FBI agents at the Orlando Museum of Art Orlando, Florida, Friday, June 24, 2022. (Willie J. Allen Jr./Orlando Sentinel/Tribune News Service via Getty Images)

Michael Barzman, a former auctioneer from Hollywood, California, has recently pled guilty to charges related to the creation and sale of fake Basquiat paintings that were seized by the FBI from the Orlando Museum of Art (OMA) in 2022.

The scandal came to light in February 2022 when the OMA was showcasing an exhibition titled “Heroes & Monsters: Jean-Michel Basquiat.” It was revealed that Barzman and an accomplice had created the fake Basquiat paintings in 2012 using art materials on cardboard, and then sold them on eBay. The paintings eventually made their way to the OMA, where they were displayed as authentic works by Basquiat.

The scandal resulted in swift changes at the OMA, with the museum’s former director being ousted by the board of trustees just four days after the raid. Further investigation revealed that the chair of the OMA board had withheld information about an FBI subpoena that was sent to the museum in July 2021, almost seven months before the exhibition opened.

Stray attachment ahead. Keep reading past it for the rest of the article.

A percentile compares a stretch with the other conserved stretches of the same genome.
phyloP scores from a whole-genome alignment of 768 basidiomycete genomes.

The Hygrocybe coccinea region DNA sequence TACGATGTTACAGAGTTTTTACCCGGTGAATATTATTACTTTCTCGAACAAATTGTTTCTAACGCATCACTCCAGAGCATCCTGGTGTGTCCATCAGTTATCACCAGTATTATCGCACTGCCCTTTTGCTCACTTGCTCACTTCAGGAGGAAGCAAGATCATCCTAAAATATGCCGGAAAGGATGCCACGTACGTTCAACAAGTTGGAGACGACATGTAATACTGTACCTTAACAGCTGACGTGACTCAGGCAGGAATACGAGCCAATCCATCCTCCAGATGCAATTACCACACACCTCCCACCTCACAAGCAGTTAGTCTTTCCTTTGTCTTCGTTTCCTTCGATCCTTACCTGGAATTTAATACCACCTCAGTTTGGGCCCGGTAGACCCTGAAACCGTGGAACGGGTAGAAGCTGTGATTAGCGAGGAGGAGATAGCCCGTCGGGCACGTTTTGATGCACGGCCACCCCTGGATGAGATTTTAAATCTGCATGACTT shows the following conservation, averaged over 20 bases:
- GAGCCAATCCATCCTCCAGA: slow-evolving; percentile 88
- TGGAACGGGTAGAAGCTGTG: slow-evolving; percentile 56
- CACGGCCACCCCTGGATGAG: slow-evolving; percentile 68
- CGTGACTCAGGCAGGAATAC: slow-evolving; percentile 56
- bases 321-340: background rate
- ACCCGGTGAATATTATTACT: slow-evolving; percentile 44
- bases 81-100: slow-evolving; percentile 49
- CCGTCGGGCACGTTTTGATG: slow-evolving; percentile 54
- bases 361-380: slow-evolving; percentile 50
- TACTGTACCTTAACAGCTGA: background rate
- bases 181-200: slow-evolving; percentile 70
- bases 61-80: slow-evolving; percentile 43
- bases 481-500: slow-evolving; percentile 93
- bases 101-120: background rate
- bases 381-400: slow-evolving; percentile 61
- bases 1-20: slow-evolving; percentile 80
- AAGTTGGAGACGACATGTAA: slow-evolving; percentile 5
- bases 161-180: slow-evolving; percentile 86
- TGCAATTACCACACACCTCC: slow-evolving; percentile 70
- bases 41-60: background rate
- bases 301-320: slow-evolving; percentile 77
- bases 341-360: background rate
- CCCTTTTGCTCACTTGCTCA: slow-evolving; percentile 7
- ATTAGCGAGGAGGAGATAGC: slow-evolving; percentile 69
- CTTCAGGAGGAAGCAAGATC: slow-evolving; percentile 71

In August 2022, Barzman pled guilty to giving false statements to a government agency, a charge that carries a maximum penalty of five years in federal prison. The OMA released a statement expressing its commitment to its mission and efforts to realign the institution with its values. The museum has also taken steps to support employees impacted by the scandal and has been working with the American Alliance of Museums to repair its standing.

The scandal involving fake Basquiat paintings has raised concerns about the authenticity of artworks in the art market. Basquiat is a highly regarded artist whose works command millions of dollars. With the increasing demand for Basquiat’s works, there has been a rise in cases of forgery and counterfeit artworks in recent years.

This case serves as a reminder of the importance of due diligence and thorough authentication processes in the art market. It highlights the need for museums, collectors, and buyers to exercise caution and conduct thorough research before acquiring artworks. The OMA case also underscores the role of law enforcement agencies in investigating and prosecuting art crimes to protect the integrity of the art world.

The OMA has expressed its eagerness for the DOJ to continue its investigation and hold those responsible for the crimes accountable. The museum remains grateful for the support of its employees, supporters, and community throughout this challenging time. The case has shed light on the need for improved governance and whistleblower protections in the museum industry.

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